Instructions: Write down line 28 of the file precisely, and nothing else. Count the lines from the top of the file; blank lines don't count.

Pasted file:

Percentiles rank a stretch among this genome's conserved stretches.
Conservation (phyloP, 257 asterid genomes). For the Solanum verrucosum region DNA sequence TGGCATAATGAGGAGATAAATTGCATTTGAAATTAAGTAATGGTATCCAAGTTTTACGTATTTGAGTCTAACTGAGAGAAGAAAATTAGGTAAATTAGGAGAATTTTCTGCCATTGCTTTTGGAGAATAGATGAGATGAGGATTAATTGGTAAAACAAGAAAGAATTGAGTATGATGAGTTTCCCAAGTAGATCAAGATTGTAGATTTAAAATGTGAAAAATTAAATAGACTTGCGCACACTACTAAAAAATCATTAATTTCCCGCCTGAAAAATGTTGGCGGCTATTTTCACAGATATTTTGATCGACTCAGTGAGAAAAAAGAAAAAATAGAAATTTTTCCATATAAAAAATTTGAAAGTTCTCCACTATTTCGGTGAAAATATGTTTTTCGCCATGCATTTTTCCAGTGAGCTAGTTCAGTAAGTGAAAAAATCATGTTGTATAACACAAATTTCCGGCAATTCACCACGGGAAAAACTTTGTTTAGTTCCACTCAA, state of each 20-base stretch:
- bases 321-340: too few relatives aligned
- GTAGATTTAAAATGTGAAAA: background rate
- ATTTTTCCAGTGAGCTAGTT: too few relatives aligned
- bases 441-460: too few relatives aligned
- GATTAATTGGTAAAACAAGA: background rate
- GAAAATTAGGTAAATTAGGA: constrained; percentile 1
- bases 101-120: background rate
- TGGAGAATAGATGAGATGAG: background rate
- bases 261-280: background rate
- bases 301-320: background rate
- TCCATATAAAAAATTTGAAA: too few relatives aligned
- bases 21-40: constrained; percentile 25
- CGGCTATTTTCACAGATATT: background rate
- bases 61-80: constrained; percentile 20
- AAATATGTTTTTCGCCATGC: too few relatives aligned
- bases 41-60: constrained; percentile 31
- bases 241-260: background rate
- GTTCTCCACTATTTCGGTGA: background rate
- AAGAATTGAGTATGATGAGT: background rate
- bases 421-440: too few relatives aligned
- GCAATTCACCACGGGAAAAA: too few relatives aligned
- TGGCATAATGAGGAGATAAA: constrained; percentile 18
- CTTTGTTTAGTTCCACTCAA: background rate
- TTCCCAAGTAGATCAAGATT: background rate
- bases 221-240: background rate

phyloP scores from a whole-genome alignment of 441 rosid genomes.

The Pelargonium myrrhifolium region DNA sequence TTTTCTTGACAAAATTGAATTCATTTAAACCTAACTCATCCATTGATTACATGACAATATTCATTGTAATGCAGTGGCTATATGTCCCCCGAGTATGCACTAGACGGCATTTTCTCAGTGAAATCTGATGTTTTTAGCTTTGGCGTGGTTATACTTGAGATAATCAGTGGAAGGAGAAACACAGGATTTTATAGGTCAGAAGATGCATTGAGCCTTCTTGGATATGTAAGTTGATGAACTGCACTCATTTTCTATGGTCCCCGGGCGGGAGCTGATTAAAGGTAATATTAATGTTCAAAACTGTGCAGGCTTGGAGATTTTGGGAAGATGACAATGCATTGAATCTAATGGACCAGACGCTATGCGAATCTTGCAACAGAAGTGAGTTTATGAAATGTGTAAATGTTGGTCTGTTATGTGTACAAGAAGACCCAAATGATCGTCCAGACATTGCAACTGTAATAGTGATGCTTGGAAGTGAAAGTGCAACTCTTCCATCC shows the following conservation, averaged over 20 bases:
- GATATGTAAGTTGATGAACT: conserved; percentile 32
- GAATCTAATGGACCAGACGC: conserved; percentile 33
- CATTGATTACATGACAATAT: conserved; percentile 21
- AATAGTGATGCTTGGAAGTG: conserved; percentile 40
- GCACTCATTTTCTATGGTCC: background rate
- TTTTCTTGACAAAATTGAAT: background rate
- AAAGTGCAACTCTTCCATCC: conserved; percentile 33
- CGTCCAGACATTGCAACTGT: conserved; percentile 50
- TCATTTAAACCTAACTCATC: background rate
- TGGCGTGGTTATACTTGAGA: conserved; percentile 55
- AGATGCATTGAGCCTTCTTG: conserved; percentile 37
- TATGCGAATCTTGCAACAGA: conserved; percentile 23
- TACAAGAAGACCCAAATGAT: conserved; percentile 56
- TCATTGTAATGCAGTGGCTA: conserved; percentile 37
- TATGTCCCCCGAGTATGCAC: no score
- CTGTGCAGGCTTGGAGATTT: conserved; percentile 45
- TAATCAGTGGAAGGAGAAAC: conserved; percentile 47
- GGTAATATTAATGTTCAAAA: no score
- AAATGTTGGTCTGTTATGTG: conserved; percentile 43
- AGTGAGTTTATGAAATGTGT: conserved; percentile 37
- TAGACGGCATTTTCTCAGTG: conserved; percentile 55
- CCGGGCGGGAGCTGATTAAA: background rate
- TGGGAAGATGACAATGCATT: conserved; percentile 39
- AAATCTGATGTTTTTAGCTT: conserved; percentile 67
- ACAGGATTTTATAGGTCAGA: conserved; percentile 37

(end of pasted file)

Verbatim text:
phyloP scores from a whole-genome alignment of 441 rosid genomes.